ITEM: Is there any start-up too weird for venture capitalists to throw money at? If so, it’s not Inversion Space, which this week raised $10 million in seed money for its plan to build space capsules that can store stuff in space and deliver everything from artificial organs to pizza.
Which sounds silly when you put it like that, as Futurism did this week, and Inversion Space is already getting a lot of mockery on Twitter for it. But the core idea – a reusable capsule to conduct round trips to space to deliver stuff into orbit and bring stuff back – isn’t quite as far-fetched as it sounds.
Inversion Space – started by two propulsion engineers (Justin Fiaschetti, formerly of SpaceX and Relativity Space, and Austin Briggs, formerly of ABL Space Systems) – has designed a reusable capsule that can deliver cargo to space stations, store it in space and bring stuff back to Earth “at about 25 times as fast as the speed of sound” before deploying a parachute to land safely, according to the New York Times.
Currently, getting cargo into space is relatively easy – but the process is only really designed for one application (space stations), delivery times take several months, and you need a re-entry vehicle to bring anything back.
Potential customers for the company’s capsule would be both commercial and government, he said. The US military, for example, could store supplies in orbit and use the capsule to deliver them anywhere in the world.
Another application would be to resupply future commercial space stations. “The current model is up and down once every three or four months. But as we start to move to a more commercialized industry, you need that high cadence of once a week,” Fiaschetti said
As business proposals go, that sounds reasonably sensible. The online mockery is more to do with other potential applications Inversion Space described to the NYT:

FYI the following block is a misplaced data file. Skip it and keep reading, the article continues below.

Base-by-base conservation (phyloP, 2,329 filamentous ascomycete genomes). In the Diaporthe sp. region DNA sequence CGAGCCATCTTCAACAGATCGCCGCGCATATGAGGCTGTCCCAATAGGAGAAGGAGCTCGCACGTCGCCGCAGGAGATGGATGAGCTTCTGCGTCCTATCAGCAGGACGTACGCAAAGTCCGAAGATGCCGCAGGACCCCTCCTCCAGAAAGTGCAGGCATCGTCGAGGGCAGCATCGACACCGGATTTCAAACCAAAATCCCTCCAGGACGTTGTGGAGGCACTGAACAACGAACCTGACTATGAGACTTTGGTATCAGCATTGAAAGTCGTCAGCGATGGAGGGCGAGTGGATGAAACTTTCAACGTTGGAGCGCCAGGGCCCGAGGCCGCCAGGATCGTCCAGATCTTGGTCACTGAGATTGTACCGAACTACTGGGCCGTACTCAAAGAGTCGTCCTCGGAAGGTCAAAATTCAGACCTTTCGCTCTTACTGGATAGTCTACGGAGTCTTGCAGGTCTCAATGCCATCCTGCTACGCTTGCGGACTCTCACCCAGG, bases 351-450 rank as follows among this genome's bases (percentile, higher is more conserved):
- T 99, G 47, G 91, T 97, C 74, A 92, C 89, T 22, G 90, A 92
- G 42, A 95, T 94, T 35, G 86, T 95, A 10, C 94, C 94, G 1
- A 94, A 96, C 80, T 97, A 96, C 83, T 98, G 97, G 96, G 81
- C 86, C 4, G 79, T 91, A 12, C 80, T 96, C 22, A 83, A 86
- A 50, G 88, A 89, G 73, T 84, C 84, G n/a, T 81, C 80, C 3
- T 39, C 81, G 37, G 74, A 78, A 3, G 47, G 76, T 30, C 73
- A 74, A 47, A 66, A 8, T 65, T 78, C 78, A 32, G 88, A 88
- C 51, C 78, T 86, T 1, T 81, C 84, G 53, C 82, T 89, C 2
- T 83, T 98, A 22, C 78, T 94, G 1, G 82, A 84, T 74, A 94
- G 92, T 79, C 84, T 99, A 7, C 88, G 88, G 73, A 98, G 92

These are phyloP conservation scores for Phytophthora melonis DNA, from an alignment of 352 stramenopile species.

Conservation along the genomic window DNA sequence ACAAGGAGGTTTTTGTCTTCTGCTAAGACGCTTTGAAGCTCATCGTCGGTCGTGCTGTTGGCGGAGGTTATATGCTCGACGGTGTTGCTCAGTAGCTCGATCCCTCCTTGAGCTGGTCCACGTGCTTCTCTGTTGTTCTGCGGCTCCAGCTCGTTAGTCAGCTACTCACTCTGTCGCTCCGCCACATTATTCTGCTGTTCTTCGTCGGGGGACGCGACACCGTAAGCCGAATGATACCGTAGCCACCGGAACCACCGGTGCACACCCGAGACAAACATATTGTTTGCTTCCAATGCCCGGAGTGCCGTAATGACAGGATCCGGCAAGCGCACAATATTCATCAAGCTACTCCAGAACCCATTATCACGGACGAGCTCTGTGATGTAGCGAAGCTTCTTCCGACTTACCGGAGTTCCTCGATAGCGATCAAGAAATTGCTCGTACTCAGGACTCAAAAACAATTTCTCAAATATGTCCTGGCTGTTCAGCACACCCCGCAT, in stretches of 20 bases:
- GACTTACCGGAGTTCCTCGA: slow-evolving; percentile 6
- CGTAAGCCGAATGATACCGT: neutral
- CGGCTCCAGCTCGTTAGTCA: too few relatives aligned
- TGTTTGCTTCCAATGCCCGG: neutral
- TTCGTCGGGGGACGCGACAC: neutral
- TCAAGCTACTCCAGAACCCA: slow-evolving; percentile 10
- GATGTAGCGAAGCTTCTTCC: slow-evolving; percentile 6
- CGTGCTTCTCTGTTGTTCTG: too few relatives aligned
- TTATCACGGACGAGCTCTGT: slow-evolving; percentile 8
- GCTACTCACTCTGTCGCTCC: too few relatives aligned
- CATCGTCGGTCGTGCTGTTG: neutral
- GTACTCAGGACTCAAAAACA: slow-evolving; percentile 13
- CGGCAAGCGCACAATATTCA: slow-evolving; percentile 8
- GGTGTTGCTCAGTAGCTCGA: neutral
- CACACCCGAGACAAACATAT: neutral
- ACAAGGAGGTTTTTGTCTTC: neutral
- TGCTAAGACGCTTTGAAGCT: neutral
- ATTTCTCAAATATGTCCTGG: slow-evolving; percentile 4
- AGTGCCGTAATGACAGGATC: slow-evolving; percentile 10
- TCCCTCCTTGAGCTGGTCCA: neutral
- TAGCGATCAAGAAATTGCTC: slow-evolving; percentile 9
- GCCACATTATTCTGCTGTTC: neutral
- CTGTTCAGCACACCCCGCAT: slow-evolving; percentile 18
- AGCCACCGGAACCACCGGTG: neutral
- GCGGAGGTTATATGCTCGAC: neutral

The company’s founders imagine the capsules could store artificial organs that are delivered to an operating room within a few hours or serve as mobile field hospitals floating in orbit that would be dispatched to remote areas of the planet. And one day, a shortcut through space could allow for unimaginably fast deliveries — like delivering a New York pizza to San Francisco in 45 minutes.
The pizza delivery pitch is perhaps taking it too far, although my impression is that Fiaschetti and Briggs were just offering an easy-to-grasp conceptual example rather making a serious business proposal. Others have pointed out that artificial organs don’t exist yet, but again, it’s just an example – Inversion Space’s business model doesn’t seem to depend on delivering things that have to be invented first.
A perhaps more formidable challenge is that while space flight is getting cheaper, it’s still way more expensive than DHL. You might be able to whisk organs from New York to Singapore in a couple of hours, but you can make the same trip on a commercial airline in 18 hours at a fraction of the price.
Still, the concept has enough merit that Spark Capital decided to invest in it, with help from Y Combinator, Embedded Ventures, Funders Club, Liquid 2 Ventures and some angel investors. So Inversion Space must be on to something.